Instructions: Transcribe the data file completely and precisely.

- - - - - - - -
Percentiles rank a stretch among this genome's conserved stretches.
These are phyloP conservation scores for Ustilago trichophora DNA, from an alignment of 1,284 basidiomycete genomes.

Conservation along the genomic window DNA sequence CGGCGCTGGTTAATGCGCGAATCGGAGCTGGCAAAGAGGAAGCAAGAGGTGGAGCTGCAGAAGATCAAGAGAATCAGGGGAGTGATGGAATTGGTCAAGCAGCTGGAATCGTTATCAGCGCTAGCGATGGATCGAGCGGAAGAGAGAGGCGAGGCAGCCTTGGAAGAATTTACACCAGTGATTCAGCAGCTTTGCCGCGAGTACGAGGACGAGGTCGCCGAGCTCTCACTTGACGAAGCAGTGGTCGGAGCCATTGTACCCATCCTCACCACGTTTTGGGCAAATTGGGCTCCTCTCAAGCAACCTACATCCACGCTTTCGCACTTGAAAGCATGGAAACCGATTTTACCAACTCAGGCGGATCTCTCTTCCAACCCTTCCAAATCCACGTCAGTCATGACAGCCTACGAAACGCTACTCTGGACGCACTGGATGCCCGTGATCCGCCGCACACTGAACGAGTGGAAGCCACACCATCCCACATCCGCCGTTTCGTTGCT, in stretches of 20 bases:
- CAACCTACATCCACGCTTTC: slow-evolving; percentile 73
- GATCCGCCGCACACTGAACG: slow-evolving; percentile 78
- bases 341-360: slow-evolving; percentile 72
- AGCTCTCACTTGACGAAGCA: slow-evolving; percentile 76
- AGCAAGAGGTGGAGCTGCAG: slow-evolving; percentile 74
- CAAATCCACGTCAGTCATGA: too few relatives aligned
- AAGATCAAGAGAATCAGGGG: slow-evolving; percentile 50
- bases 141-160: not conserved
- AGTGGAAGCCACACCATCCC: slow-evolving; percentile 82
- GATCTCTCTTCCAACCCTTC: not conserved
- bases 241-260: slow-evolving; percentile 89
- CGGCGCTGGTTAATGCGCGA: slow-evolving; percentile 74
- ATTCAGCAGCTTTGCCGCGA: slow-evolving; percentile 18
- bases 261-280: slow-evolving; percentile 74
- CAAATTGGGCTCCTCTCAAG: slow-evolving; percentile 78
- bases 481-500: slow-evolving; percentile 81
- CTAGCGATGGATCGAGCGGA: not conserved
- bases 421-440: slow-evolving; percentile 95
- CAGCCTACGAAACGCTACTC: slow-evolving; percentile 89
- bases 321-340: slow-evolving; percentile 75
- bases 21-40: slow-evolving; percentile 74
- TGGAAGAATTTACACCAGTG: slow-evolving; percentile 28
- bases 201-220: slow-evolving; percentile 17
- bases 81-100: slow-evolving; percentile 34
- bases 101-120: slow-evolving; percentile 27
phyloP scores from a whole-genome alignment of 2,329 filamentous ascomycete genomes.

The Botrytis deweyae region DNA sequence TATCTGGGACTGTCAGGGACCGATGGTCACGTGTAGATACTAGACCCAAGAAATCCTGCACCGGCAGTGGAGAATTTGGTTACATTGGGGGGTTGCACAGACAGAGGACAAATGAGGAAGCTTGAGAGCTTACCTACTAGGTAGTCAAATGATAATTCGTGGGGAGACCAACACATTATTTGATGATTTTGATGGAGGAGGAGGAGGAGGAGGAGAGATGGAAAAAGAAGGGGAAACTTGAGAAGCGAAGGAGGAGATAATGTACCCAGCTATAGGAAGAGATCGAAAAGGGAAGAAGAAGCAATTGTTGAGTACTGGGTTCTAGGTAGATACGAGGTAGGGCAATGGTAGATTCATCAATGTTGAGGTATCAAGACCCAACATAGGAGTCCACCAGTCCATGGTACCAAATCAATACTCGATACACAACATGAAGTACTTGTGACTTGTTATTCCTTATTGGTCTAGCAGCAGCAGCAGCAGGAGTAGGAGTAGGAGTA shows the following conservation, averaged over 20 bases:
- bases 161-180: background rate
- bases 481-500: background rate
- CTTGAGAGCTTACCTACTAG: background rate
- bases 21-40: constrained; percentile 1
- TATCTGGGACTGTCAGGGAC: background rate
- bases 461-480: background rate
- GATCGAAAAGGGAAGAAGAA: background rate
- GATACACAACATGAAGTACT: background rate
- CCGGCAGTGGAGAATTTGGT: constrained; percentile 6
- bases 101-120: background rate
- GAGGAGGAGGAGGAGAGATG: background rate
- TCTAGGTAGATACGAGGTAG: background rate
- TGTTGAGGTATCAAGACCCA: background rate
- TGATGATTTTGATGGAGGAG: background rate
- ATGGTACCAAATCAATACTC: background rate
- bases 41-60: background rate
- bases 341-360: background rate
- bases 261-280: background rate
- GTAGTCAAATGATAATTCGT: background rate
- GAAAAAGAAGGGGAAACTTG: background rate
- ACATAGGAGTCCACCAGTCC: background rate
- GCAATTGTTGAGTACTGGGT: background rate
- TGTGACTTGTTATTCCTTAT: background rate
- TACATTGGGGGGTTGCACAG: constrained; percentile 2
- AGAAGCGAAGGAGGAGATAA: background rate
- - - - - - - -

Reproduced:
Percentiles rank a stretch among this genome's conserved stretches.
These are phyloP conservation scores for Ustilago trichophora DNA, from an alignment of 1,284 basidiomycete genomes.

Conservation along the genomic window DNA sequence CGGCGCTGGTTAATGCGCGAATCGGAGCTGGCAAAGAGGAAGCAAGAGGTGGAGCTGCAGAAGATCAAGAGAATCAGGGGAGTGATGGAATTGGTCAAGCAGCTGGAATCGTTATCAGCGCTAGCGATGGATCGAGCGGAAGAGAGAGGCGAGGCAGCCTTGGAAGAATTTACACCAGTGATTCAGCAGCTTTGCCGCGAGTACGAGGACGAGGTCGCCGAGCTCTCACTTGACGAAGCAGTGGTCGGAGCCATTGTACCCATCCTCACCACGTTTTGGGCAAATTGGGCTCCTCTCAAGCAACCTACATCCACGCTTTCGCACTTGAAAGCATGGAAACCGATTTTACCAACTCAGGCGGATCTCTCTTCCAACCCTTCCAAATCCACGTCAGTCATGACAGCCTACGAAACGCTACTCTGGACGCACTGGATGCCCGTGATCCGCCGCACACTGAACGAGTGGAAGCCACACCATCCCACATCCGCCGTTTCGTTGCT, in stretches of 20 bases:
- CAACCTACATCCACGCTTTC: slow-evolving; percentile 73
- GATCCGCCGCACACTGAACG: slow-evolving; percentile 78
- bases 341-360: slow-evolving; percentile 72
- AGCTCTCACTTGACGAAGCA: slow-evolving; percentile 76
- AGCAAGAGGTGGAGCTGCAG: slow-evolving; percentile 74
- CAAATCCACGTCAGTCATGA: too few relatives aligned
- AAGATCAAGAGAATCAGGGG: slow-evolving; percentile 50
- bases 141-160: not conserved
- AGTGGAAGCCACACCATCCC: slow-evolving; percentile 82
- GATCTCTCTTCCAACCCTTC: not conserved
- bases 241-260: slow-evolving; percentile 89
- CGGCGCTGGTTAATGCGCGA: slow-evolving; percentile 74
- ATTCAGCAGCTTTGCCGCGA: slow-evolving; percentile 18
- bases 261-280: slow-evolving; percentile 74
- CAAATTGGGCTCCTCTCAAG: slow-evolving; percentile 78
- bases 481-500: slow-evolving; percentile 81
- CTAGCGATGGATCGAGCGGA: not conserved
- bases 421-440: slow-evolving; percentile 95
- CAGCCTACGAAACGCTACTC: slow-evolving; percentile 89
- bases 321-340: slow-evolving; percentile 75
- bases 21-40: slow-evolving; percentile 74
- TGGAAGAATTTACACCAGTG: slow-evolving; percentile 28
- bases 201-220: slow-evolving; percentile 17
- bases 81-100: slow-evolving; percentile 34
- bases 101-120: slow-evolving; percentile 27
phyloP scores from a whole-genome alignment of 2,329 filamentous ascomycete genomes.

The Botrytis deweyae region DNA sequence TATCTGGGACTGTCAGGGACCGATGGTCACGTGTAGATACTAGACCCAAGAAATCCTGCACCGGCAGTGGAGAATTTGGTTACATTGGGGGGTTGCACAGACAGAGGACAAATGAGGAAGCTTGAGAGCTTACCTACTAGGTAGTCAAATGATAATTCGTGGGGAGACCAACACATTATTTGATGATTTTGATGGAGGAGGAGGAGGAGGAGGAGAGATGGAAAAAGAAGGGGAAACTTGAGAAGCGAAGGAGGAGATAATGTACCCAGCTATAGGAAGAGATCGAAAAGGGAAGAAGAAGCAATTGTTGAGTACTGGGTTCTAGGTAGATACGAGGTAGGGCAATGGTAGATTCATCAATGTTGAGGTATCAAGACCCAACATAGGAGTCCACCAGTCCATGGTACCAAATCAATACTCGATACACAACATGAAGTACTTGTGACTTGTTATTCCTTATTGGTCTAGCAGCAGCAGCAGCAGGAGTAGGAGTAGGAGTA shows the following conservation, averaged over 20 bases:
- bases 161-180: background rate
- bases 481-500: background rate
- CTTGAGAGCTTACCTACTAG: background rate
- bases 21-40: constrained; percentile 1
- TATCTGGGACTGTCAGGGAC: background rate
- bases 461-480: background rate
- GATCGAAAAGGGAAGAAGAA: background rate
- GATACACAACATGAAGTACT: background rate
- CCGGCAGTGGAGAATTTGGT: constrained; percentile 6
- bases 101-120: background rate
- GAGGAGGAGGAGGAGAGATG: background rate
- TCTAGGTAGATACGAGGTAG: background rate
- TGTTGAGGTATCAAGACCCA: background rate
- TGATGATTTTGATGGAGGAG: background rate
- ATGGTACCAAATCAATACTC: background rate
- bases 41-60: background rate
- bases 341-360: background rate
- bases 261-280: background rate
- GTAGTCAAATGATAATTCGT: background rate
- GAAAAAGAAGGGGAAACTTG: background rate
- ACATAGGAGTCCACCAGTCC: background rate
- GCAATTGTTGAGTACTGGGT: background rate
- TGTGACTTGTTATTCCTTAT: background rate
- TACATTGGGGGGTTGCACAG: constrained; percentile 2
- AGAAGCGAAGGAGGAGATAA: background rate